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A challenge problem | Reply
Here's a challenge problem to see how well you understand C++. It was something that we found it necessary to develop at a company I did some work for, where performance was critical.

You have a class Base and several subclasses, one of them called Derived. Base and Derived both have a virtual method e.g.
// header file
struct Base
{
    virtual void foo();
    virtual ~Base() {}
};
 
struct Derived : public Base
{
    virtual void foo();
};
 
// .cpp file
void Base::foo() { cout << "Base::foo\n"; }
void Derived::foo() { cout << "Derived::foo\n"; }

One of the limitations of C++ virtual functions is that even if you know that Derived will never be subclassed, the following code will always go through the late binding mechanism:
Derived *derived = new Derived;
derived->foo();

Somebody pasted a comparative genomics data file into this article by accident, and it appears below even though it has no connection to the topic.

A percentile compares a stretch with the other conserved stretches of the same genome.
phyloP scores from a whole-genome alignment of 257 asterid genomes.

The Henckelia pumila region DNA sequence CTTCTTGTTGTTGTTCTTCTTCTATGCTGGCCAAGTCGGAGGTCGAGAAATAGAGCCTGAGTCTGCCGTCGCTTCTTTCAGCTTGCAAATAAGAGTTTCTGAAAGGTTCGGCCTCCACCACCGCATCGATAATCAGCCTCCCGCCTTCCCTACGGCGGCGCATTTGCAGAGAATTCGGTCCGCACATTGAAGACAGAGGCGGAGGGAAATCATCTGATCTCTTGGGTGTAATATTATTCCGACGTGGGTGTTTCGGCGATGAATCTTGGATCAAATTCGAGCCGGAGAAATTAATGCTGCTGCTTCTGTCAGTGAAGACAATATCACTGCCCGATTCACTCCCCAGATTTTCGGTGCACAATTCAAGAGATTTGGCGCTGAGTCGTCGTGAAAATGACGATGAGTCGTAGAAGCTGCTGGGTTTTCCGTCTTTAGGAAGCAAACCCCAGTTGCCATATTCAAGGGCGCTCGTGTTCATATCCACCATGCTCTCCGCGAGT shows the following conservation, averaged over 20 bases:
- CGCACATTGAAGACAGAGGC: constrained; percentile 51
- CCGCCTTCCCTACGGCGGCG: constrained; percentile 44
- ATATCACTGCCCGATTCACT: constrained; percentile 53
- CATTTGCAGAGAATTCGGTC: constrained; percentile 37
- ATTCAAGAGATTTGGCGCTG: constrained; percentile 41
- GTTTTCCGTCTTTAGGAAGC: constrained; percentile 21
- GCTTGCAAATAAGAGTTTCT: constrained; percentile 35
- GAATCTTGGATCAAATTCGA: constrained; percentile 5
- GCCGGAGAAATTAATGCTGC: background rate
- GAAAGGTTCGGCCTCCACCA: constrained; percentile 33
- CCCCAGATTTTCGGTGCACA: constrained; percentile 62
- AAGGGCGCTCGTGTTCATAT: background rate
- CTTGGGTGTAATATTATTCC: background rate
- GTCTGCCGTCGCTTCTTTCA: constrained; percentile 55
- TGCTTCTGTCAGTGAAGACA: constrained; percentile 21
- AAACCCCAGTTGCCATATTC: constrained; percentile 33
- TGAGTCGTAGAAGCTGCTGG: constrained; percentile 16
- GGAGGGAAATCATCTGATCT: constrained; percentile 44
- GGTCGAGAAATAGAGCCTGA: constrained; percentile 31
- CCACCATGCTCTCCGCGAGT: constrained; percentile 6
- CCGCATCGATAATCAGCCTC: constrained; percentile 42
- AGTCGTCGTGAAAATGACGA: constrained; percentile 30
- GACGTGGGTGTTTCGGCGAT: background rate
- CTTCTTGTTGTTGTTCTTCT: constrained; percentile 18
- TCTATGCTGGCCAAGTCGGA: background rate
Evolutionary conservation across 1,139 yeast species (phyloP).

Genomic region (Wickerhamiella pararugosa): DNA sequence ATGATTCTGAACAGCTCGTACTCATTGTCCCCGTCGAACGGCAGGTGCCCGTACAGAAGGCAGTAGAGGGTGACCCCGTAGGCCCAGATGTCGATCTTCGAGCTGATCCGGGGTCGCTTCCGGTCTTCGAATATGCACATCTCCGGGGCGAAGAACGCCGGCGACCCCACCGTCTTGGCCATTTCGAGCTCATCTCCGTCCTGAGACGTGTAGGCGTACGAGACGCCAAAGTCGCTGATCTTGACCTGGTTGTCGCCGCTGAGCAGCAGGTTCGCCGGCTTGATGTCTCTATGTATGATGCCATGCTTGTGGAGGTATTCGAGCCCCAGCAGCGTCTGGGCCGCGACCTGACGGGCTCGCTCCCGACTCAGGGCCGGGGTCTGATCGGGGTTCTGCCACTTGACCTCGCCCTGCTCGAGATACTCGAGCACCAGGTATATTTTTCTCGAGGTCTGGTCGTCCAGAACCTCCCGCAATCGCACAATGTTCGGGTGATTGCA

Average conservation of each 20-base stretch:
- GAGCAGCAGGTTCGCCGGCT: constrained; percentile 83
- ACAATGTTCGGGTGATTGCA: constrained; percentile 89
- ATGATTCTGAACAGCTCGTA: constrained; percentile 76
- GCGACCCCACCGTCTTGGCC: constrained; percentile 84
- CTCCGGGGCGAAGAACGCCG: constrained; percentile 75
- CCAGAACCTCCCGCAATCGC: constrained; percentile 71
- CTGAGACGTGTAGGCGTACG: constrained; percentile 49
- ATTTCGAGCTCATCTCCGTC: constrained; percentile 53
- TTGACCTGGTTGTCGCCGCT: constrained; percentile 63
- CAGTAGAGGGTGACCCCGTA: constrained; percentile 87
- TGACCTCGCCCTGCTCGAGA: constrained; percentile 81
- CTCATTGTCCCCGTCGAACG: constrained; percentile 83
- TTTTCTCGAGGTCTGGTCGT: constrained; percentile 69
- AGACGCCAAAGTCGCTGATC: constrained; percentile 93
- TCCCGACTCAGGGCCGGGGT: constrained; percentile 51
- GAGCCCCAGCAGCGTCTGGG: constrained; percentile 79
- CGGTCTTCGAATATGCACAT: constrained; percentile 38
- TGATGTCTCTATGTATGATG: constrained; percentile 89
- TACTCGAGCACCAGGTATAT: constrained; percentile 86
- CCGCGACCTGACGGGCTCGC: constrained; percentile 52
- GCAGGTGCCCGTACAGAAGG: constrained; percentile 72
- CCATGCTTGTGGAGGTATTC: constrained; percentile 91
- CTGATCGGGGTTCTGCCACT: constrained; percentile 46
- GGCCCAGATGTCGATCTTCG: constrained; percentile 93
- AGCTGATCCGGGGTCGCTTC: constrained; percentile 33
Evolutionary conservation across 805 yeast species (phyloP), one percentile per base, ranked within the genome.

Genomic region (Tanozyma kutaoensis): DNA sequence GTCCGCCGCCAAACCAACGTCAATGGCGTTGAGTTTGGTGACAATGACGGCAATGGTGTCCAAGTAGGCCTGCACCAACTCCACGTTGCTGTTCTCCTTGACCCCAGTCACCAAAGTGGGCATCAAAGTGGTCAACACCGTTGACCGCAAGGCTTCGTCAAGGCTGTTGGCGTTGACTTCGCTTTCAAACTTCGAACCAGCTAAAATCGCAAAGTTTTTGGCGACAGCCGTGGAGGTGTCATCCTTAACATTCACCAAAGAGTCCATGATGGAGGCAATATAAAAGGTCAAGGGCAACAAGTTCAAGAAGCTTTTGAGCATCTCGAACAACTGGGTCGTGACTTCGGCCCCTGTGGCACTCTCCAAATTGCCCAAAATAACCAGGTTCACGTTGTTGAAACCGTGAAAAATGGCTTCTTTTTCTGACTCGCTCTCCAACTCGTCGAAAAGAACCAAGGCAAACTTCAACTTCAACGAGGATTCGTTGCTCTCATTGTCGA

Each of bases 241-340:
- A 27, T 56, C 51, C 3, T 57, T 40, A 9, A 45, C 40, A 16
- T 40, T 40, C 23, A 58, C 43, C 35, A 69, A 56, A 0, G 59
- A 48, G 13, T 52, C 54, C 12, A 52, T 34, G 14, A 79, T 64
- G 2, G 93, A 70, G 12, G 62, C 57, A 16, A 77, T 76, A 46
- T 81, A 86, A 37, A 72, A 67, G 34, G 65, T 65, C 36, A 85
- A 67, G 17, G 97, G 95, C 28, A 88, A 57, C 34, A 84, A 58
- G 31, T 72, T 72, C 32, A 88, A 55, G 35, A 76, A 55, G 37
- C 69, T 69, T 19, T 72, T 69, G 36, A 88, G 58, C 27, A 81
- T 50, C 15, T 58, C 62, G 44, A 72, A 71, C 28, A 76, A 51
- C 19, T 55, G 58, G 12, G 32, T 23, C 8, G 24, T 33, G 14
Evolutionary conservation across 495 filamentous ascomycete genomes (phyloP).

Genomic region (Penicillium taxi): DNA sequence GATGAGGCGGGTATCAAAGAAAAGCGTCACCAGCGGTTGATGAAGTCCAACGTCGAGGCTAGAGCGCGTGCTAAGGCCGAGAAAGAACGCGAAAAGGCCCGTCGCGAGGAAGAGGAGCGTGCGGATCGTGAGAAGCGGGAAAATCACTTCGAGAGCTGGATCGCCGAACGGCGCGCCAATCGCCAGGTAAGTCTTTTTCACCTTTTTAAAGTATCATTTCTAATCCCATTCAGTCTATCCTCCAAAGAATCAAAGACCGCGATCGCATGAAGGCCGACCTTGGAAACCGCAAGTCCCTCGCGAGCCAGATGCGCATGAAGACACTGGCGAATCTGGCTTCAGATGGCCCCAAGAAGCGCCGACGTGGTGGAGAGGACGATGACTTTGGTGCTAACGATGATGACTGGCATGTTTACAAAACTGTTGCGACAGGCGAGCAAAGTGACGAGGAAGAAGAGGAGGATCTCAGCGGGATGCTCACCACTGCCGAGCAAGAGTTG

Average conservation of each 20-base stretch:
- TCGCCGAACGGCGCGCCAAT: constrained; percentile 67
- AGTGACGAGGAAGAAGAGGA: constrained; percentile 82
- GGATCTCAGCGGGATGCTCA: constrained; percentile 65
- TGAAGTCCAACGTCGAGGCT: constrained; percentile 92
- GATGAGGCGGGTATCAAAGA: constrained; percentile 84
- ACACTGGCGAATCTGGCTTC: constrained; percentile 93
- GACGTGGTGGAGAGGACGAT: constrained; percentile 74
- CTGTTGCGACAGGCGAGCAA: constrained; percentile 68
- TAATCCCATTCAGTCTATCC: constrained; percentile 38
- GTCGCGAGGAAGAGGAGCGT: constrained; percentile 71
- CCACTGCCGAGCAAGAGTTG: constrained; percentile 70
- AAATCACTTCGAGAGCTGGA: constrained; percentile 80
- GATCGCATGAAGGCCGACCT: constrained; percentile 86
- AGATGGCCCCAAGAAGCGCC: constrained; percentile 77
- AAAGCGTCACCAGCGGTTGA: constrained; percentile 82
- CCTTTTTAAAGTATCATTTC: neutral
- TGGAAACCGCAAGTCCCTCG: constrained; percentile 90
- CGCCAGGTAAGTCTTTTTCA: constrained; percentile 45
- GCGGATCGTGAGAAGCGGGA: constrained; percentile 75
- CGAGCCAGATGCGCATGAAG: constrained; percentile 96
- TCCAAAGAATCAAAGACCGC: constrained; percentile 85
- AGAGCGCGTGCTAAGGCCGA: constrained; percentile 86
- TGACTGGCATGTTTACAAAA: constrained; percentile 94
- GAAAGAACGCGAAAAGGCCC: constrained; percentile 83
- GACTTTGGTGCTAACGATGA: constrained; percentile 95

Your task is to modify the classes so that

  1. The code above is as efficient as if the method were not virtual (i.e. just a method call with no vtable lookup).

  2. Code that calls base->foo() (where base is a Base *) is just as efficient as currently and handles polymorphism correctly.

  3. There is no duplication of code, either at the source level or of generated code due to tricks with templates, macros etc.


To be fair, these are implementation details which the C++ standard doesn't address, but it should still be possible to write standard C++ code that will satisfy these requirements on any decent compiler (I've verified that my solution works on GCC, by examining the assembly output).

EDIT: see this clarification for more details.

If you want to post a solution or a hint, hide your solution in an edit to as not to spoil it for others.
Re: A challenge problem (response to post by bmerry) | Reply
I don`t know if You would consider the code as breaking the duplication rule, but anyway it is in edit.